We explore a new design point for traffic engineering on wide-area networks (WANs): directly optimizing traffic flow on the WAN using only historical data about traffic demands. Doing so obviates the need to explicitly estimate, or predict, future demands. Our method, which utilizes stochastic optimization, provably converges to the global optimum in well-studied theoretical models. We employ deep learning to scale to large WANs and real-world traffic. Our extensive empirical evaluation on real-world traffic and network topologies establishes that our approach's TE quality almost matches that of an (infeasible) omniscient oracle, outperforming previously proposed approaches, and also substantially lowers runtimes.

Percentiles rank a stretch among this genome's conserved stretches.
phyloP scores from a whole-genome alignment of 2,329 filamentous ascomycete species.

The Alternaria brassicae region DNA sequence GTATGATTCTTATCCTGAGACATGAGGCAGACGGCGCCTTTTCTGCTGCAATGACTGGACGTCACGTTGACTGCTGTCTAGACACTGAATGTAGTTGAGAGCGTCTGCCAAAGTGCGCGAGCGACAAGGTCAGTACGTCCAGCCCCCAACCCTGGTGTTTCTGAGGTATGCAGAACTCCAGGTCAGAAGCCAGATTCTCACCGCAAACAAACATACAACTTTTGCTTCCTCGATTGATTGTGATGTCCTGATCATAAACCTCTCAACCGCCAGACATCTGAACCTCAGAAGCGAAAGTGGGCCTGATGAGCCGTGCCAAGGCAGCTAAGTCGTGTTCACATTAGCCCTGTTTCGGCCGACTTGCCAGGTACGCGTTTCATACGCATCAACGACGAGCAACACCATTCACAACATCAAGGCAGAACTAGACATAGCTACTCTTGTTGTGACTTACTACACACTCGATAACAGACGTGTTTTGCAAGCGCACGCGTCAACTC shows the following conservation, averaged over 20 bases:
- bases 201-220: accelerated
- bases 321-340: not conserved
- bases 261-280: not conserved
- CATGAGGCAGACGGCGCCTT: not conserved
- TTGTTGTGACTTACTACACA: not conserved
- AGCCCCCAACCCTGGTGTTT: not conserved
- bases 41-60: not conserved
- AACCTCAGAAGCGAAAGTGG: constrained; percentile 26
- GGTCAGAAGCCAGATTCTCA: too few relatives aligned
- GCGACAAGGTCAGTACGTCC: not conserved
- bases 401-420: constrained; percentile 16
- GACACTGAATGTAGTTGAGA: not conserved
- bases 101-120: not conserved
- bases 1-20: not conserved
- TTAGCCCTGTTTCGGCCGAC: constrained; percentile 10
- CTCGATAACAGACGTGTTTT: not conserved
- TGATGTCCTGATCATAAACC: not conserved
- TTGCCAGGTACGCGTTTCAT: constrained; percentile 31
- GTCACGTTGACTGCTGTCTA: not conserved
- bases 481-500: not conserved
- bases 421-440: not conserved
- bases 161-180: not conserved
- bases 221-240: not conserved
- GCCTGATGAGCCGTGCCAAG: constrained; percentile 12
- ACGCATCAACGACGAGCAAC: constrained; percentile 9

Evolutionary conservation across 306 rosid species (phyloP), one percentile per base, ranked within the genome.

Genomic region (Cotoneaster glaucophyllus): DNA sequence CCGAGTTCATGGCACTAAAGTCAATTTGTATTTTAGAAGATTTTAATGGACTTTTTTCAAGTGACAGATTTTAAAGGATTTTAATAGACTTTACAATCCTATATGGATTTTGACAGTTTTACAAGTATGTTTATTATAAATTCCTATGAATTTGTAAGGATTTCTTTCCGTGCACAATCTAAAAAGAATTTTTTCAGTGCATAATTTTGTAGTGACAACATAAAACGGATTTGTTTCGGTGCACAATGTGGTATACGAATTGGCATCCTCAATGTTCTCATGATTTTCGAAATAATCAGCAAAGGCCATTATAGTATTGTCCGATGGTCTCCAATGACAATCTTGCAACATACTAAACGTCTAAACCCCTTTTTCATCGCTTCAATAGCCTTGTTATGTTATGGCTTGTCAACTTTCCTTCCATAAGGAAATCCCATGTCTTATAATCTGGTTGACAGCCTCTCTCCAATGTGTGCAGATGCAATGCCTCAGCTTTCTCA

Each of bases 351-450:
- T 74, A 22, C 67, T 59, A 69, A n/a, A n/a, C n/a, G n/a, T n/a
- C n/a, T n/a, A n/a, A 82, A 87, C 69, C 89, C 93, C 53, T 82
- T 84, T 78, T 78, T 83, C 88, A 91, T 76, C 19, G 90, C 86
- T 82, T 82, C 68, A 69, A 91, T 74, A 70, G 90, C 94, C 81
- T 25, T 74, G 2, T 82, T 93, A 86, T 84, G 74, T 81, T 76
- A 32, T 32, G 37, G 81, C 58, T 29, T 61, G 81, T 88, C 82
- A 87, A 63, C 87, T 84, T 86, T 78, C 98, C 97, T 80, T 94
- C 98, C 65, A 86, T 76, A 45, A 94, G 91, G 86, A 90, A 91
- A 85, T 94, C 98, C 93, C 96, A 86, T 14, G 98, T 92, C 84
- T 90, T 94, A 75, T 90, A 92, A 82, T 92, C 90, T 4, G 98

|Original language||American English|
|Title of host publication||Proceedings of the 20th USENIX Symposium on Networked Systems Design and Implementation, NSDI 2023|
|Number of pages||25|
|State||Published - 2023|
|Event||20th USENIX Symposium on Networked Systems Design and Implementation, NSDI 2023 - Boston, United States|
Duration: 17 Apr 2023 → 19 Apr 2023
|Name||Proceedings of the 20th USENIX Symposium on Networked Systems Design and Implementation, NSDI 2023|
|Conference||20th USENIX Symposium on Networked Systems Design and Implementation, NSDI 2023|
|Period||17/04/23 → 19/04/23|
Bibliographical noteFunding Information:
Acknowledgements: We thank our shepherd, Mojgan Ghasemi, and the NSDI reviewers, for their valuable feedback. We thank Umesh Krishnaswamy, Himanshu Raj and the SWAN team at Microsoft for their help and feedback. Yarin Perry and Michael Schapira were partially supported by BSF grant 2019798 and a grant from Microsoft. Aviv Tamar is funded by ERC grant 101041250.
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